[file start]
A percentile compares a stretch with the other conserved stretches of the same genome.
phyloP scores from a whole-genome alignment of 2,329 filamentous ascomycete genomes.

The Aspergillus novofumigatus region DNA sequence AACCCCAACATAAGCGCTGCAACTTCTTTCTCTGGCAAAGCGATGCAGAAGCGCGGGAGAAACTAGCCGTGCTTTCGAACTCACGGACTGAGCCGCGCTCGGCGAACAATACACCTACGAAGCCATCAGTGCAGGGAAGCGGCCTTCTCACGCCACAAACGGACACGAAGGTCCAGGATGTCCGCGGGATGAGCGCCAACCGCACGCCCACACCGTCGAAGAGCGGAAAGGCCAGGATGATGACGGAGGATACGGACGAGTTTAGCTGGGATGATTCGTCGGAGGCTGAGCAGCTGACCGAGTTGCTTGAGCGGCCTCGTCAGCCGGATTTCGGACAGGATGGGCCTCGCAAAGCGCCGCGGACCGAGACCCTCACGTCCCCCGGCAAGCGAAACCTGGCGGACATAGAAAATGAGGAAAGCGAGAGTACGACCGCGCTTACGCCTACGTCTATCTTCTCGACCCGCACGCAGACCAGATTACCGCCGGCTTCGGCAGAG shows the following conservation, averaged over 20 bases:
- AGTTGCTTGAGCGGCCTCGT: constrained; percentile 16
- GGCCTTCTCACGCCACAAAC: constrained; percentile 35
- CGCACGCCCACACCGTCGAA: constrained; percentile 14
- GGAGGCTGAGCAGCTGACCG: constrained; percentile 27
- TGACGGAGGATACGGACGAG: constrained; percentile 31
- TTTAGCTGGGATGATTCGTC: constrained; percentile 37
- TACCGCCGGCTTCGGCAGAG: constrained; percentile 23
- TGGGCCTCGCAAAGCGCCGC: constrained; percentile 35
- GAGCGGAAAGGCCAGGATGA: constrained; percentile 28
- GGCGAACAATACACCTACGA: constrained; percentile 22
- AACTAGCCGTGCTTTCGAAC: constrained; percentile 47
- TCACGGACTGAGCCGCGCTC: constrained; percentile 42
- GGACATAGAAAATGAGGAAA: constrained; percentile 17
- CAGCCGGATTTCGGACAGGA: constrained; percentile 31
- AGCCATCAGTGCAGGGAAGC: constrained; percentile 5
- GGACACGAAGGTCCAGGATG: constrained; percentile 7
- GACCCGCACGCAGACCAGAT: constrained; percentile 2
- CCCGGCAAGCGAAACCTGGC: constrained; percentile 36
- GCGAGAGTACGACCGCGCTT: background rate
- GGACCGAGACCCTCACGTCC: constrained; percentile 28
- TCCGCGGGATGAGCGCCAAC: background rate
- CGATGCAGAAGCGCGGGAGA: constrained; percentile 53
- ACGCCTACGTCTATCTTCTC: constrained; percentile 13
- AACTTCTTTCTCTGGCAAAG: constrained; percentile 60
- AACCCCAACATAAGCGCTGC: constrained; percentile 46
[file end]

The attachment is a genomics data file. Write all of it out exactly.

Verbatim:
A percentile compares a stretch with the other conserved stretches of the same genome.
phyloP scores from a whole-genome alignment of 2,329 filamentous ascomycete genomes.

The Aspergillus novofumigatus region DNA sequence AACCCCAACATAAGCGCTGCAACTTCTTTCTCTGGCAAAGCGATGCAGAAGCGCGGGAGAAACTAGCCGTGCTTTCGAACTCACGGACTGAGCCGCGCTCGGCGAACAATACACCTACGAAGCCATCAGTGCAGGGAAGCGGCCTTCTCACGCCACAAACGGACACGAAGGTCCAGGATGTCCGCGGGATGAGCGCCAACCGCACGCCCACACCGTCGAAGAGCGGAAAGGCCAGGATGATGACGGAGGATACGGACGAGTTTAGCTGGGATGATTCGTCGGAGGCTGAGCAGCTGACCGAGTTGCTTGAGCGGCCTCGTCAGCCGGATTTCGGACAGGATGGGCCTCGCAAAGCGCCGCGGACCGAGACCCTCACGTCCCCCGGCAAGCGAAACCTGGCGGACATAGAAAATGAGGAAAGCGAGAGTACGACCGCGCTTACGCCTACGTCTATCTTCTCGACCCGCACGCAGACCAGATTACCGCCGGCTTCGGCAGAG shows the following conservation, averaged over 20 bases:
- AGTTGCTTGAGCGGCCTCGT: constrained; percentile 16
- GGCCTTCTCACGCCACAAAC: constrained; percentile 35
- CGCACGCCCACACCGTCGAA: constrained; percentile 14
- GGAGGCTGAGCAGCTGACCG: constrained; percentile 27
- TGACGGAGGATACGGACGAG: constrained; percentile 31
- TTTAGCTGGGATGATTCGTC: constrained; percentile 37
- TACCGCCGGCTTCGGCAGAG: constrained; percentile 23
- TGGGCCTCGCAAAGCGCCGC: constrained; percentile 35
- GAGCGGAAAGGCCAGGATGA: constrained; percentile 28
- GGCGAACAATACACCTACGA: constrained; percentile 22
- AACTAGCCGTGCTTTCGAAC: constrained; percentile 47
- TCACGGACTGAGCCGCGCTC: constrained; percentile 42
- GGACATAGAAAATGAGGAAA: constrained; percentile 17
- CAGCCGGATTTCGGACAGGA: constrained; percentile 31
- AGCCATCAGTGCAGGGAAGC: constrained; percentile 5
- GGACACGAAGGTCCAGGATG: constrained; percentile 7
- GACCCGCACGCAGACCAGAT: constrained; percentile 2
- CCCGGCAAGCGAAACCTGGC: constrained; percentile 36
- GCGAGAGTACGACCGCGCTT: background rate
- GGACCGAGACCCTCACGTCC: constrained; percentile 28
- TCCGCGGGATGAGCGCCAAC: background rate
- CGATGCAGAAGCGCGGGAGA: constrained; percentile 53
- ACGCCTACGTCTATCTTCTC: constrained; percentile 13
- AACTTCTTTCTCTGGCAAAG: constrained; percentile 60
- AACCCCAACATAAGCGCTGC: constrained; percentile 46